Latinos Love Netflix8 Jul, 2013 By: Angelique Flores
For years and years … and years, we’ve all been hearing about the rising power of Latinos. This isn’t new. But what is new is the recent report from Centris Marketing Science, which is yet more evidence of our rising power in entertainment.
The U.S. Communications and Entertainment Insights report shows that Latinos are watching more videos online than the rest of the U.S. population. But the finding that I found interesting was this: Thirty-three percent of Latino households subscribe to Netflix, versus 25% of U.S. households overall.
Netflix doesn’t have a lot of “Latino” movies or even that many Spanish-language films. And what the service has is filed under regular genres or foreign films. You have to really dig to find them. The company has even fewer films dubbed in Spanish, and it’s mostly animated movies. And as far as I know, there haven’t been any major marketing campaigns aimed at U.S. Latinos.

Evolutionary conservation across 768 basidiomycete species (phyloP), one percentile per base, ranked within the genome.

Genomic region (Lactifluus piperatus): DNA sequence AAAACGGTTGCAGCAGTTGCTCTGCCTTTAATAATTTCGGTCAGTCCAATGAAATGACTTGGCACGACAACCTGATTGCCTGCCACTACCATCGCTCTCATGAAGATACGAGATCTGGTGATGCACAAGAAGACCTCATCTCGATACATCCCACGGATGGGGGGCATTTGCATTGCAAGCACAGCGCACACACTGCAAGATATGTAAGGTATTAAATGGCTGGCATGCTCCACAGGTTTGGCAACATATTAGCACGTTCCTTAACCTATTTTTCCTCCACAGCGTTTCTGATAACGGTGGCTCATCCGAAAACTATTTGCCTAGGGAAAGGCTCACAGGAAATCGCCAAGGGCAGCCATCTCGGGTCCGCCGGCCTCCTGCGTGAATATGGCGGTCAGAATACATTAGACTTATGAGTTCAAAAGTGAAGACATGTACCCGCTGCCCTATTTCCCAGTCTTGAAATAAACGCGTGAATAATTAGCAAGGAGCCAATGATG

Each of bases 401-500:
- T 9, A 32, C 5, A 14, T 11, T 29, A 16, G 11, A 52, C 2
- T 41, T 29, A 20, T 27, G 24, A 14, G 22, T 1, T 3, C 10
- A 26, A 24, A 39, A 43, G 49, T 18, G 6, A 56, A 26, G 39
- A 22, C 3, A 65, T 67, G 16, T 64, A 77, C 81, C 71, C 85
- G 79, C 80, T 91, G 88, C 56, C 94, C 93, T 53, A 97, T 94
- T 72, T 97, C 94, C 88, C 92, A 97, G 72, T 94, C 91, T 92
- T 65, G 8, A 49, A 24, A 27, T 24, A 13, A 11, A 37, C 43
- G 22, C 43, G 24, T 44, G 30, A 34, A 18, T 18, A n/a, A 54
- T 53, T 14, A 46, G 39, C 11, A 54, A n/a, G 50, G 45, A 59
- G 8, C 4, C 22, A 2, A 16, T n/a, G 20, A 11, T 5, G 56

I would like to note that for its Latin American subscribers, Netflix does have a , a page and a Twitter (@NetflixLAT).
Some might think Netflix is leaving money on the table by not marketing to Latinos in the United States, which historically overindex in entertainment consumption in general. But I tend to think Netflix would be spending money frivolously if they did do a huge campaign. Blockbuster has long had their Latino sections and marketing, but did they ever work out that well? It’s pretty well known that Latinos prefer to watch the mainstream blockbusters.
While I do wish Netflix offered more Spanish-language movies and Latino fare, I don’t think a move like this would necessarily boost Latino subscribership. Latino films, if well made, would appeal to anyone, just as the good non-Latino films appeal to Latinos.
And speaking of well-made content, maybe Netflix in the future will create original Spanish-language content, which could also appeal to their subscribers in Latin American countries. With Netflix trying to compete with HBO, it would be nice to see the company compete with HBO in its HBO Latino programming such as “Epitafios” and “Capadocia” — both of which I absolutely loved and own on DVD.